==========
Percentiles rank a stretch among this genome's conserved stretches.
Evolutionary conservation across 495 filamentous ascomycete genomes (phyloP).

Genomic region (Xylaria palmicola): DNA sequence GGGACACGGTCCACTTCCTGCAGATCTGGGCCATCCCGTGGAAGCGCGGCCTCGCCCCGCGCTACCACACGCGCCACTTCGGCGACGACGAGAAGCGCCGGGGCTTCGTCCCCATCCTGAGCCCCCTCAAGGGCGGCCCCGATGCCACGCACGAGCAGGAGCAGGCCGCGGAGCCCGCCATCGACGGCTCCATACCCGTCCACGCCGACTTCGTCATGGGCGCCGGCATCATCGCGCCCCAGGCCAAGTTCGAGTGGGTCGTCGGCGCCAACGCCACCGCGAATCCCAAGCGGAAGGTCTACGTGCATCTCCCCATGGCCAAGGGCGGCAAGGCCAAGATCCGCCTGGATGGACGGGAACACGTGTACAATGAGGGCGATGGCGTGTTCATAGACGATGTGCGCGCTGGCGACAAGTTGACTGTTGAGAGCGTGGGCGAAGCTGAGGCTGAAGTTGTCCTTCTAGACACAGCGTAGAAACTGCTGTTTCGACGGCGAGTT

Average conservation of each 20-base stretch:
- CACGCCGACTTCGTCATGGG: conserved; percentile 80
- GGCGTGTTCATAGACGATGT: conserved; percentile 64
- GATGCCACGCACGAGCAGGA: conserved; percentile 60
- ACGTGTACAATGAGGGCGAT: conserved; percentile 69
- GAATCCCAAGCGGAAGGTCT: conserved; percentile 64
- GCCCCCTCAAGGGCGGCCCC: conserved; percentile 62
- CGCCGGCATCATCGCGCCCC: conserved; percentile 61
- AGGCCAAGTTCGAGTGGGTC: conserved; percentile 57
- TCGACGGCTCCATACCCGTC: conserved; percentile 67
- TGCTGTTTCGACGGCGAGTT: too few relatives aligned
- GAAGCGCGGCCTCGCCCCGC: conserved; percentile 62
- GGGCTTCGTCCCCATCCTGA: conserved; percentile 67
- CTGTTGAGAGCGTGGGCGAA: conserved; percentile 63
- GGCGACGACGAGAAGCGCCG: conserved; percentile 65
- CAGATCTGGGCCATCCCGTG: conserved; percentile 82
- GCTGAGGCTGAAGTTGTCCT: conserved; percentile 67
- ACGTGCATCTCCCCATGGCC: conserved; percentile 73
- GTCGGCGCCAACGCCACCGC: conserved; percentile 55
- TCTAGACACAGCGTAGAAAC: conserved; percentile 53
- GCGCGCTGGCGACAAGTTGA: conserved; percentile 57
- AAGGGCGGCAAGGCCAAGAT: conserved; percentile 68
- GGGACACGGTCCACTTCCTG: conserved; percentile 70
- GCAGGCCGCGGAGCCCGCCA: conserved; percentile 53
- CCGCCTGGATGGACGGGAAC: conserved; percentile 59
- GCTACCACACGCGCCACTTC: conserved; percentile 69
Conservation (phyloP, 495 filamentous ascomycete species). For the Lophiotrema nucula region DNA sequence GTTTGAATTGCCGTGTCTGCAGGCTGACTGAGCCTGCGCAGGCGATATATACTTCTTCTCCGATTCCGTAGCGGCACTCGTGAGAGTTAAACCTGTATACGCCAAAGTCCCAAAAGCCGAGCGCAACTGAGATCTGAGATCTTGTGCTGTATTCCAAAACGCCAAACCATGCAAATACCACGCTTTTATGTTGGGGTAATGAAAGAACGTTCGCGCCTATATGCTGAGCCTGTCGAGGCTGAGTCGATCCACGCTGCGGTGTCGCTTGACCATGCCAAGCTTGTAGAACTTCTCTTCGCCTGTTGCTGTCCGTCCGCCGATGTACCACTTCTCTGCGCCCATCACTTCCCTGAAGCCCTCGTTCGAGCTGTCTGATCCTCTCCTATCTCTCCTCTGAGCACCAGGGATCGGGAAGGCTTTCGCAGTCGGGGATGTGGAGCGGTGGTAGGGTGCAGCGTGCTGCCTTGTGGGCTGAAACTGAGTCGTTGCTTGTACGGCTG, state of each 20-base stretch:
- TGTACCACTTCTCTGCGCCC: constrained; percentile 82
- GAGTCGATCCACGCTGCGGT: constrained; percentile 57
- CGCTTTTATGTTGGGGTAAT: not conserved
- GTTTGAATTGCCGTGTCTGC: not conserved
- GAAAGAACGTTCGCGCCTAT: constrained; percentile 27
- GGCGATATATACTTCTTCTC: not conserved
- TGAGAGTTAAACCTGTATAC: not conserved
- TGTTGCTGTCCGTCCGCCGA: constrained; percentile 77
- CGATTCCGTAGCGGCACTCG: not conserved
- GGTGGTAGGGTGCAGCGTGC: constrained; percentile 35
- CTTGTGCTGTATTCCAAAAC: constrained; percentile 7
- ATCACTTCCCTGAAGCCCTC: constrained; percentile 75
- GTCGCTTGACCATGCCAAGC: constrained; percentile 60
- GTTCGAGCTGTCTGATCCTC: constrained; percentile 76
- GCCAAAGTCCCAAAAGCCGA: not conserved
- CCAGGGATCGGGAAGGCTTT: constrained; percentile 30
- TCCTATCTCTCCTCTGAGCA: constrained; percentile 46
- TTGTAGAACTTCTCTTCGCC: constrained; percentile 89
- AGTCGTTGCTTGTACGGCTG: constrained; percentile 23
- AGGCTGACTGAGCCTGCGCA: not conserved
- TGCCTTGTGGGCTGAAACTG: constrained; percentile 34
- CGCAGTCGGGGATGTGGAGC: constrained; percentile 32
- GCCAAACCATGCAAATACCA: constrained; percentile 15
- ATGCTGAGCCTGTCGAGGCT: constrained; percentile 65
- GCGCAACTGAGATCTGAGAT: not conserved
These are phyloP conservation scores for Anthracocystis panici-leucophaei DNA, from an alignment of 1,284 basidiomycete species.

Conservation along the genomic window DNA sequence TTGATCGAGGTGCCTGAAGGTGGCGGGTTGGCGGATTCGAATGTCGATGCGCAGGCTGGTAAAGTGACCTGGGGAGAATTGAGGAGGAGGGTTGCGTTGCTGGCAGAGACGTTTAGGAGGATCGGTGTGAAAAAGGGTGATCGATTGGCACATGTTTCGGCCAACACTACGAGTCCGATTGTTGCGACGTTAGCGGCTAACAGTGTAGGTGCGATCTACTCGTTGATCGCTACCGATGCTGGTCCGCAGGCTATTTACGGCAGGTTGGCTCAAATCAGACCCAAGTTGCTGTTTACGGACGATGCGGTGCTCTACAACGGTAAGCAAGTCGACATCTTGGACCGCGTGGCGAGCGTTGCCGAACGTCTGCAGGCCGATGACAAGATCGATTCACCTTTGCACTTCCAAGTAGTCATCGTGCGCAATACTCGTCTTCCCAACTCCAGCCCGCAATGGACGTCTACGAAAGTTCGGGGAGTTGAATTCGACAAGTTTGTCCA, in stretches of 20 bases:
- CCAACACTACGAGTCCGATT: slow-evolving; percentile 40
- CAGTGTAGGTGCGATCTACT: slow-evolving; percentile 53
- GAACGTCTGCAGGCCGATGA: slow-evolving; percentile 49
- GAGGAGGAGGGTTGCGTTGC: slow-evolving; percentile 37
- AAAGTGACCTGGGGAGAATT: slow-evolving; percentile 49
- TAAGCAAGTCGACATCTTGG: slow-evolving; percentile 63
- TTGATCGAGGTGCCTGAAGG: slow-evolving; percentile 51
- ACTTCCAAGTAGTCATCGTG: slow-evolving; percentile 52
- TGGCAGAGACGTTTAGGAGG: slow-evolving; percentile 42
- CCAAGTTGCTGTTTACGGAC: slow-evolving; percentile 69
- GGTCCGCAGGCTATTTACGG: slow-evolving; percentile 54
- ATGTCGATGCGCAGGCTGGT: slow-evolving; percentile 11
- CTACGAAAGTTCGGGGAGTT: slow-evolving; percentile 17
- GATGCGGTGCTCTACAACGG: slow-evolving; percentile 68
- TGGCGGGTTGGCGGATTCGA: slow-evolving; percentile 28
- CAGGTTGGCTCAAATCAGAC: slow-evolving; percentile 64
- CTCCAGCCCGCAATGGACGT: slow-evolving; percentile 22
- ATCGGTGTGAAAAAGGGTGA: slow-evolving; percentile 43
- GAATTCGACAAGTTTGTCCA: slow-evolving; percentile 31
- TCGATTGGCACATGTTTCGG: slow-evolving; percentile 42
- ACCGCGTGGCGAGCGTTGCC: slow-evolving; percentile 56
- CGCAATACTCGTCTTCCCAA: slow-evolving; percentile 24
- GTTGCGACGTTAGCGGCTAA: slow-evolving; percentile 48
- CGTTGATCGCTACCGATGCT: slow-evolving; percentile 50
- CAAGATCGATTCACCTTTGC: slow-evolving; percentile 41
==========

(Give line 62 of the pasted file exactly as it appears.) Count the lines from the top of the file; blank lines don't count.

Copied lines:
- AAAGTGACCTGGGGAGAATT: slow-evolving; percentile 49